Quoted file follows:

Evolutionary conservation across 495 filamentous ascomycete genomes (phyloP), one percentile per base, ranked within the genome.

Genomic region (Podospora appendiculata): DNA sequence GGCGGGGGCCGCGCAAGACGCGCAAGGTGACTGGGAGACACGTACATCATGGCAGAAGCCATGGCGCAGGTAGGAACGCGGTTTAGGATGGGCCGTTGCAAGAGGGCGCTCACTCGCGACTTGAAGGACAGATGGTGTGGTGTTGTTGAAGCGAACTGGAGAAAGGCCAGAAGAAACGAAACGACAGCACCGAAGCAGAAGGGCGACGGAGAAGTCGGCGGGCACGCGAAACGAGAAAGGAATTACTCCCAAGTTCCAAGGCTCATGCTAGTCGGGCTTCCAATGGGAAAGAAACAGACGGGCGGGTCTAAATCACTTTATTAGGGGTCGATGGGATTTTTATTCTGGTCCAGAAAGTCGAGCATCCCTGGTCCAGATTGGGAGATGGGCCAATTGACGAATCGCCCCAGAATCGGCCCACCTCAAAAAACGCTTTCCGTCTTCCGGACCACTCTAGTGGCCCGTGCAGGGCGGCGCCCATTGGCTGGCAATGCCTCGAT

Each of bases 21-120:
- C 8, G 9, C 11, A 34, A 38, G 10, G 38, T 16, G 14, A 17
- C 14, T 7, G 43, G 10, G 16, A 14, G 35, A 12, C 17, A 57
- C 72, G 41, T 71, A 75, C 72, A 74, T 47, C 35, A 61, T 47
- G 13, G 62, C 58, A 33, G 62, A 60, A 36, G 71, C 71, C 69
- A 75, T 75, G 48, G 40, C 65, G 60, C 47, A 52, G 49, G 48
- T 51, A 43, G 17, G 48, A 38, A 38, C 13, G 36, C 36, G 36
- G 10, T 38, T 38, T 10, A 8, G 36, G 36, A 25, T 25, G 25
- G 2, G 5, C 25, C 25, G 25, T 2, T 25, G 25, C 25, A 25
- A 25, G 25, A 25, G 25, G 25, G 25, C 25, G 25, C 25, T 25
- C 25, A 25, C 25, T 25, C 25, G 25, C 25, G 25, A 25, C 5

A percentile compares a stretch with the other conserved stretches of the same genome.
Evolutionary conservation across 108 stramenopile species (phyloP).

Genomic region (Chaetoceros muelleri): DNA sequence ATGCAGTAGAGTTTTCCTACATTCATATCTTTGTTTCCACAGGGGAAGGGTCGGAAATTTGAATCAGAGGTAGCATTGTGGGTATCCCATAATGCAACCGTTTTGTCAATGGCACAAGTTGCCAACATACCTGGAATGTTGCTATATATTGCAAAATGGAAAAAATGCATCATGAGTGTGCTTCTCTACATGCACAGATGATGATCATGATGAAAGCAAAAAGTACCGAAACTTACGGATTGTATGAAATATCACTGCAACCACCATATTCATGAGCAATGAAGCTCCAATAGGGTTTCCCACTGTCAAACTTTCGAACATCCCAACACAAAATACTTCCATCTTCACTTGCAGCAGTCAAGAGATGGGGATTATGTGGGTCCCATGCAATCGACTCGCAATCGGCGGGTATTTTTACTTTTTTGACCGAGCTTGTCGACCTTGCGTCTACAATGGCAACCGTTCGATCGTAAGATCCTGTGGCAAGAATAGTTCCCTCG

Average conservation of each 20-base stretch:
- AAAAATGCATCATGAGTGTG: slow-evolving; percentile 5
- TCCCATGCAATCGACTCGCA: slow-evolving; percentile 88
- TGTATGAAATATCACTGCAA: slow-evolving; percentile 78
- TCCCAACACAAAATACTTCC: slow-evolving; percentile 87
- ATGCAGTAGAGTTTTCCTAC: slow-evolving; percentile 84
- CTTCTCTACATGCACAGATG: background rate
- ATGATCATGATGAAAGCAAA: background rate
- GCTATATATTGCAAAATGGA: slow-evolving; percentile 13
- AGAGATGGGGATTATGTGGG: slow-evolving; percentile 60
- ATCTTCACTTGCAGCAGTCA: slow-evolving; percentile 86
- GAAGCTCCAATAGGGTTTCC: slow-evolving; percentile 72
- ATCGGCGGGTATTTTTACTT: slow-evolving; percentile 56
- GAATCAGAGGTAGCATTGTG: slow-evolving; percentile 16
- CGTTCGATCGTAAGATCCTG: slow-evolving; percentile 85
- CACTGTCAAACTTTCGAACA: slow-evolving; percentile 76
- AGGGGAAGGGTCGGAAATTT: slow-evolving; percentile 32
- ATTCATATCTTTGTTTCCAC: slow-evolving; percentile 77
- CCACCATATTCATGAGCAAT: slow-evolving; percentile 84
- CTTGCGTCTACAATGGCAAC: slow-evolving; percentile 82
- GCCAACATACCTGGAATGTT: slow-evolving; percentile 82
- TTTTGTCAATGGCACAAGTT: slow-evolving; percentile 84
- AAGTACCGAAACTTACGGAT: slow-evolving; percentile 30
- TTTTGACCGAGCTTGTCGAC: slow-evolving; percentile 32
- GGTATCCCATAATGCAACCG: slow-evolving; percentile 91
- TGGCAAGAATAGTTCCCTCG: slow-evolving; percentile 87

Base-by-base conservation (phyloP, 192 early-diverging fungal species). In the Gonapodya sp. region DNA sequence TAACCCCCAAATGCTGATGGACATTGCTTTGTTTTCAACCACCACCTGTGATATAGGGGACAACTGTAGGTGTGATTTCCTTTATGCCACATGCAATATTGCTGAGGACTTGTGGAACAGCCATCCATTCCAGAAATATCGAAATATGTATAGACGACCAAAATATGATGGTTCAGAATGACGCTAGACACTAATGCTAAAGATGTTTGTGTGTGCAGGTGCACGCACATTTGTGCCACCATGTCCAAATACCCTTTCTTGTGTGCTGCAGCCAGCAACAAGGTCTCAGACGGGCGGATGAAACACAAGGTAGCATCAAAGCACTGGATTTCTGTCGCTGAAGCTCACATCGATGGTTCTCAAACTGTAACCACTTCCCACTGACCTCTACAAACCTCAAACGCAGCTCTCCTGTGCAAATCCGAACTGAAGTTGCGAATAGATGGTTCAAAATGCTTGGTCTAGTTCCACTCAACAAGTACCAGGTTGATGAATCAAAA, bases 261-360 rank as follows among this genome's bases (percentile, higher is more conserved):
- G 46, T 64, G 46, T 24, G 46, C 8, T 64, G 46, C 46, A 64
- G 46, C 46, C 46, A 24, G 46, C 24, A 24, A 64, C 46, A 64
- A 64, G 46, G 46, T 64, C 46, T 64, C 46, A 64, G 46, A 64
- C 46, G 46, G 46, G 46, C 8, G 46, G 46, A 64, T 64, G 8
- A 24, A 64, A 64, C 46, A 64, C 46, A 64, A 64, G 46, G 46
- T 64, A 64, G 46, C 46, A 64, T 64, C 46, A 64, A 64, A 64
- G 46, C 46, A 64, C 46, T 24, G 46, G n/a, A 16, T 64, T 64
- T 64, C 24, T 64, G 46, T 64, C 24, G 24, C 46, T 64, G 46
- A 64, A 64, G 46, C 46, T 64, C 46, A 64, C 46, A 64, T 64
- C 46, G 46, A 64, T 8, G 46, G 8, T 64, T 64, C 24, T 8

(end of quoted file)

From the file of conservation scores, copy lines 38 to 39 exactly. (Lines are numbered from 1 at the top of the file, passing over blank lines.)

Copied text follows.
- TTTTGTCAATGGCACAAGTT: slow-evolving; percentile 84
- AAGTACCGAAACTTACGGAT: slow-evolving; percentile 30